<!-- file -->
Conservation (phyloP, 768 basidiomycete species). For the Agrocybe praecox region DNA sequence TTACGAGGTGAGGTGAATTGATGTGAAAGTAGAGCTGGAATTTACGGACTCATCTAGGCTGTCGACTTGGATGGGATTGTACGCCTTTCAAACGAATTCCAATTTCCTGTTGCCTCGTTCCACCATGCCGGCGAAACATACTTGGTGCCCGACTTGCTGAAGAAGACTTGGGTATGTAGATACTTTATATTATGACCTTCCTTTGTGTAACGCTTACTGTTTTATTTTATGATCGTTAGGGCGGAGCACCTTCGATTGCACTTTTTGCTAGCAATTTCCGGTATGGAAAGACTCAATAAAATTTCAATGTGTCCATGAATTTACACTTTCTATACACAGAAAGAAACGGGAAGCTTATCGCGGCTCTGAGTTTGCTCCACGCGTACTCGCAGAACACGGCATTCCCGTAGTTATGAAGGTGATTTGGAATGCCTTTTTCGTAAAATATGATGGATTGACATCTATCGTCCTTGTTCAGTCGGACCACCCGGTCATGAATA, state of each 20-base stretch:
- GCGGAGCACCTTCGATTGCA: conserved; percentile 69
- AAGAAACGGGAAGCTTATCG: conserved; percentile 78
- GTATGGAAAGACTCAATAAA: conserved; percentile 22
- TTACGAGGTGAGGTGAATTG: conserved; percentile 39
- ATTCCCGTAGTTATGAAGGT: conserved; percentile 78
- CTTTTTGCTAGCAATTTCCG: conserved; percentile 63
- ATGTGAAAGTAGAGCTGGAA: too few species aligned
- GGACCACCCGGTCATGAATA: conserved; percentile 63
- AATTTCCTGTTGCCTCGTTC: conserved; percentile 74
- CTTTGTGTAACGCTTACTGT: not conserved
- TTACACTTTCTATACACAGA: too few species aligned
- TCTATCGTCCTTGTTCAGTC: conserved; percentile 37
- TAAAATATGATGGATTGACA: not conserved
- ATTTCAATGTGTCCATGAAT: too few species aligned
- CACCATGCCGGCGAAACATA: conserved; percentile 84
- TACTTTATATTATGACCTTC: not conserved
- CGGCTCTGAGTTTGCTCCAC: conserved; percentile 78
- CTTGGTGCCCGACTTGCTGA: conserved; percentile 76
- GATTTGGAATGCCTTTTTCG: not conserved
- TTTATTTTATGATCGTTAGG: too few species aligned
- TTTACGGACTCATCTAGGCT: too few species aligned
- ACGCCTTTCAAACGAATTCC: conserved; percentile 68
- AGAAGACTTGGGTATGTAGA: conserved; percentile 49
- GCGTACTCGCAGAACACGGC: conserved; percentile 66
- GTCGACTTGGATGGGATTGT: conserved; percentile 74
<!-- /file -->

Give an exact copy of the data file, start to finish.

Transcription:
Conservation (phyloP, 768 basidiomycete species). For the Agrocybe praecox region DNA sequence TTACGAGGTGAGGTGAATTGATGTGAAAGTAGAGCTGGAATTTACGGACTCATCTAGGCTGTCGACTTGGATGGGATTGTACGCCTTTCAAACGAATTCCAATTTCCTGTTGCCTCGTTCCACCATGCCGGCGAAACATACTTGGTGCCCGACTTGCTGAAGAAGACTTGGGTATGTAGATACTTTATATTATGACCTTCCTTTGTGTAACGCTTACTGTTTTATTTTATGATCGTTAGGGCGGAGCACCTTCGATTGCACTTTTTGCTAGCAATTTCCGGTATGGAAAGACTCAATAAAATTTCAATGTGTCCATGAATTTACACTTTCTATACACAGAAAGAAACGGGAAGCTTATCGCGGCTCTGAGTTTGCTCCACGCGTACTCGCAGAACACGGCATTCCCGTAGTTATGAAGGTGATTTGGAATGCCTTTTTCGTAAAATATGATGGATTGACATCTATCGTCCTTGTTCAGTCGGACCACCCGGTCATGAATA, state of each 20-base stretch:
- GCGGAGCACCTTCGATTGCA: conserved; percentile 69
- AAGAAACGGGAAGCTTATCG: conserved; percentile 78
- GTATGGAAAGACTCAATAAA: conserved; percentile 22
- TTACGAGGTGAGGTGAATTG: conserved; percentile 39
- ATTCCCGTAGTTATGAAGGT: conserved; percentile 78
- CTTTTTGCTAGCAATTTCCG: conserved; percentile 63
- ATGTGAAAGTAGAGCTGGAA: too few species aligned
- GGACCACCCGGTCATGAATA: conserved; percentile 63
- AATTTCCTGTTGCCTCGTTC: conserved; percentile 74
- CTTTGTGTAACGCTTACTGT: not conserved
- TTACACTTTCTATACACAGA: too few species aligned
- TCTATCGTCCTTGTTCAGTC: conserved; percentile 37
- TAAAATATGATGGATTGACA: not conserved
- ATTTCAATGTGTCCATGAAT: too few species aligned
- CACCATGCCGGCGAAACATA: conserved; percentile 84
- TACTTTATATTATGACCTTC: not conserved
- CGGCTCTGAGTTTGCTCCAC: conserved; percentile 78
- CTTGGTGCCCGACTTGCTGA: conserved; percentile 76
- GATTTGGAATGCCTTTTTCG: not conserved
- TTTATTTTATGATCGTTAGG: too few species aligned
- TTTACGGACTCATCTAGGCT: too few species aligned
- ACGCCTTTCAAACGAATTCC: conserved; percentile 68
- AGAAGACTTGGGTATGTAGA: conserved; percentile 49
- GCGTACTCGCAGAACACGGC: conserved; percentile 66
- GTCGACTTGGATGGGATTGT: conserved; percentile 74